The Navy Department halted Wednesday its entire fleet of T-45 trainer jets after instructor pilots raised concerns about the ability of aviators to breathe in them while flying, military officials said, expanding the scope of safety concerns about U.S. military aircraft.

Senior Navy officials made the decision amid problems with “physiological episodes,” said Cmdr. Jeanette Groeneveld, a Navy spokeswoman. The term defines incidents in which the amount of oxygen a pilot breathes is reduced or contaminated or a cockpit is depressurized, causing lightheadedness and, in the worst cases, blackouts.

Rear Adm. Dell Bull, the chief of naval air training, will keep all 197 of the single-engine, black-and-orange aircraft on the ground as engineering experts meet in person with pilots at training wings in Kingsville, Tex.; Meridian, Miss.; and Pensacola, Fla., Groeneveld said. The meetings began Monday in Kingsville, and will continue through Friday.

“We take the concerns of our air crew seriously and have directed a two-day safety pause for the T-45 community to allow time for naval aviation leadership to engage with the pilots, hear their concerns and discuss the risk mitigations, as well as the efforts that are ongoing to correct this issue,” Groeneveld said.

The “operational pause” could be extended longer depending on what is discovered, she said. The issue has primarily been caused by contamination in breathing systems. The halt is not technically considered a grounding of the aircraft because nothing specific has been identified to fix, but one could be required as more is learned.

“There has not been a smoking gun,” Groeneveld said. “There is nothing that has said, ‘This is it,’ and we can fix it and move on.”

Fox News reported Monday night that more than 100 Navy pilots were boycotting flying the T-45 until the issue is resolved. One of the pilots potentially affected is Marine 1st Lt. Michael Pence, the son of Vice President Pence, the report said. He is a flight student at Naval Air Station Meridian in Mississippi.

Groeneveld said she would not characterize the decisions not to fly as a boycott, but acknowledged that senior Navy officials have decided to meet personally with some instructor pilots. There are typically more than 200 training flights per day, she said.

The grounding of the T-45s comes a week after senior U.S. military officials told the House Armed Services Committee’s subcommittee on tactical air and land forces that the F/A-18 Hornet, F/A-18 Super Hornet, EA-18 Growler and T-45 all have seen a sharp spike in physiological episodes since 2010, when the Navy Department began tracking the issue.

The worst spike occurred in the Growlers, which carry out electronic warfare. There were 5.52 physiological episodes recorded per 100,000 hours of flight in the plane in fiscal 2011, but the rate jumped to 15 per 100,000 hours in fiscal 2014, 42.9 in fiscal 2015 and 90.8 in fiscal 2016, according to congressional testimony.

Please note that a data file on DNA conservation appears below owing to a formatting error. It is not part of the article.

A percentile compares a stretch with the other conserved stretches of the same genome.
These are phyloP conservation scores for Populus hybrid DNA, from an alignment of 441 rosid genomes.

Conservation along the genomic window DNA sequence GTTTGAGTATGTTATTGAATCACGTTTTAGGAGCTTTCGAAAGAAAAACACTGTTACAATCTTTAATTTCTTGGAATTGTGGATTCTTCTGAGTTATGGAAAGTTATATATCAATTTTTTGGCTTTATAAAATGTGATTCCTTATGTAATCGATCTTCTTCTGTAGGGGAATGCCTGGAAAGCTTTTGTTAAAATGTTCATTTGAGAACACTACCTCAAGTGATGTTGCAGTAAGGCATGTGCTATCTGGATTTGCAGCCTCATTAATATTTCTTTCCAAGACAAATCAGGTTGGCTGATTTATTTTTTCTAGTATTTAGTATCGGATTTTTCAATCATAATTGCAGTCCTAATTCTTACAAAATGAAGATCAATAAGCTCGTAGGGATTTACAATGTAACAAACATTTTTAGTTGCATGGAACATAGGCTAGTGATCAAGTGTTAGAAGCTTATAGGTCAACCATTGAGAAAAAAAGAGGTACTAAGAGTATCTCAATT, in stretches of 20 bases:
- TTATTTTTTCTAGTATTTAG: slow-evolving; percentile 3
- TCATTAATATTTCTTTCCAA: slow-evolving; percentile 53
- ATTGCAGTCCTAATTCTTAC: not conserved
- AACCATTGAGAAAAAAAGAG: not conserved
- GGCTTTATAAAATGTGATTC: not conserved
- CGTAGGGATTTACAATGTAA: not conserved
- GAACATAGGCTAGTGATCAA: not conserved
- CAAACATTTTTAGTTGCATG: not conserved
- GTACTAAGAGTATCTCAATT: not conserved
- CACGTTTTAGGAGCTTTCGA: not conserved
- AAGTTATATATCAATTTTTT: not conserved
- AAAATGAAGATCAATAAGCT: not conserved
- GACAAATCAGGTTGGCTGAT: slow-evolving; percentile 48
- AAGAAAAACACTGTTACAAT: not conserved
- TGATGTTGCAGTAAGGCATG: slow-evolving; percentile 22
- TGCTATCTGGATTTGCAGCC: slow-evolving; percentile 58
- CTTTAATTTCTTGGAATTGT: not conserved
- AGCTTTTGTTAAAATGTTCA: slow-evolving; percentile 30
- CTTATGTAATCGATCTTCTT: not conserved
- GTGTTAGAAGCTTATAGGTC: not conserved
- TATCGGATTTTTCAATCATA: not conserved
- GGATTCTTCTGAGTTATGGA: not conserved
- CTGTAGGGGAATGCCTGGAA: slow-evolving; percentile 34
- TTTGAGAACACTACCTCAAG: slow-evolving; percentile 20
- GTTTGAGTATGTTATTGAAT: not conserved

The Hornet also saw significant problems. In fiscal 2011, there were about 10.9 physiological episodes per 100,000 hours of flight, but the rate jumped to 21 in fiscal 2013 and 57.2 in fiscal 2016.

The T-45 had about 11.9 physiological episodes per 100,000 hours of flight in 2012, but the rate jumped to 18.4 by 2014 and about 47 in 2016, according to Navy statistics.

A Navy officer, speaking on the condition of anonymity because of the sensitivity of the situation, said the problem in the T-45 is likely even worse recently. He characterized the decision of flight instructors to not fly as “not so much a strike,” but instead “instructors invoking their responsibility to not fly when there is significant enough risk to the aircraft and personnel.”

Navy instructors decided not to fly Monday, while Marine Corps pilots continued to fly, the officer said. The admiral’s decision to ground the entire T-45 fleet affects all of them, he added.

Vice Adm. Mike Shoemaker, the commander of all naval air forces, has sent at least three messages to air crews since 2015 about problems with naval aircraft and encouraged service members to report them, military officials said.

“We are working diligently to determine all the root causes of [physiological episodes] and find solutions, and we will continue to aggressively prioritize resources and engineering efforts,” Shoemaker said in the most recent one, sent in January. “Alert aircrew remains our best line of defense… Your awareness and immediate actions at the first signs of something ‘not quite right’ are critical, leading to safe aircraft recoveries and the identification of key causal factors.”

Thomas Gibbons-Neff contributed to this report.